posted on Sep, 10 2008 @ 12:58 AM
reply to post by groingrinder
Absolutely we need to protect children from exploitation.
We also need to protect artists from intimidation.
One poster may have described thirteen-year olds as young adults, but I'm pretty sure it wasn't in the piece you quoted. Some societies do class
thirteen as adulthood. But those tend to be the same societies where 25 is already passed middle-aged.
When I was thirteen I was already deluding myself with the thought that I was approaching maturity. Teenagers usually do classify themselves as being
more mature than adults give them credit for.
As for NAMBLA, yeah, I agree. They are a bunch of sick deleted-expletives who will use any and all possible arguments to justify what they do. But
their use of an argument to justify something shouldn't lead to the knee-jerk response of banning everything that could possibly be tarred with the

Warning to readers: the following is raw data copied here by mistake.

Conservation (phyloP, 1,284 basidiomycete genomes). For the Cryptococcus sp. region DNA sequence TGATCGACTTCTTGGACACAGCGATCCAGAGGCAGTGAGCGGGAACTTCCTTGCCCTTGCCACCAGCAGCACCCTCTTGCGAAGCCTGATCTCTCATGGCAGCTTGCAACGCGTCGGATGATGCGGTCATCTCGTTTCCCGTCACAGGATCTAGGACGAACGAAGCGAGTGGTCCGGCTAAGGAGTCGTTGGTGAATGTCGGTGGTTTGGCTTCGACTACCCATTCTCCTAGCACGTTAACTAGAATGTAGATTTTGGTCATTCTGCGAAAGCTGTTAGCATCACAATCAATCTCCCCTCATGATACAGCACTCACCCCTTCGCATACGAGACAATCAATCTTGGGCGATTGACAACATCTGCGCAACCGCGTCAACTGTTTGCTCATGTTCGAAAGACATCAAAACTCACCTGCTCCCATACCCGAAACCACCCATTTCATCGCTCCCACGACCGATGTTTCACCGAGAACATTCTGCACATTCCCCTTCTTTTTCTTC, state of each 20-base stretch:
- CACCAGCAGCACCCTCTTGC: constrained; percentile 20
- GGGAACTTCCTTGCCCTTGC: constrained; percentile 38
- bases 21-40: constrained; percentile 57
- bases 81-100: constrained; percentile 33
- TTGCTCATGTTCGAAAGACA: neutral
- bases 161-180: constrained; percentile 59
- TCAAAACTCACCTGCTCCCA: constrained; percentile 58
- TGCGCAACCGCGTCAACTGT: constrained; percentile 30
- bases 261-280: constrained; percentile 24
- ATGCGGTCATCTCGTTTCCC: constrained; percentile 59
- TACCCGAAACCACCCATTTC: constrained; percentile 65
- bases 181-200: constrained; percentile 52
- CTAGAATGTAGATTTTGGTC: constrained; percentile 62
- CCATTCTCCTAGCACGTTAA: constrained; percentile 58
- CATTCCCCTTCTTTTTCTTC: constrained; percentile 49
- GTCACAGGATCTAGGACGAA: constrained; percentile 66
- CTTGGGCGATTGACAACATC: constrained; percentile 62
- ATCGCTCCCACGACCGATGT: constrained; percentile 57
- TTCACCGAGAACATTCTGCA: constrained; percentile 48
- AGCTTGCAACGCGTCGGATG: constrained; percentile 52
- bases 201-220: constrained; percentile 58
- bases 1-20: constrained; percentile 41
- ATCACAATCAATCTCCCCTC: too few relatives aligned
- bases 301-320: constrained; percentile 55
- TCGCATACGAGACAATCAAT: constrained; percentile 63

Mr Snuffleuppicus was "outed" because some "well-meaning" and "responsible" "community leaders" thought an imaginary character on Sesame
Street promoted behaviour that paedophiles could use to influence their victims to actively hide the crime on their behalf.
The fact is that people's reactions to art (or films, books etc) is always, for better or worse, a reflection on themselves and their attitudes.
As it happens, this particular episode is not exactly a new phenomenon in Australia.
Adrian Lynne's adaptation of Lolita was banned by various state Ministers for Culture without them ever having viewed the filmv in question. Which
isn't just ignorant, it's active stupidity of a rather spectacular and self-evident kind.
But then, ignorance and government position go hand in hand.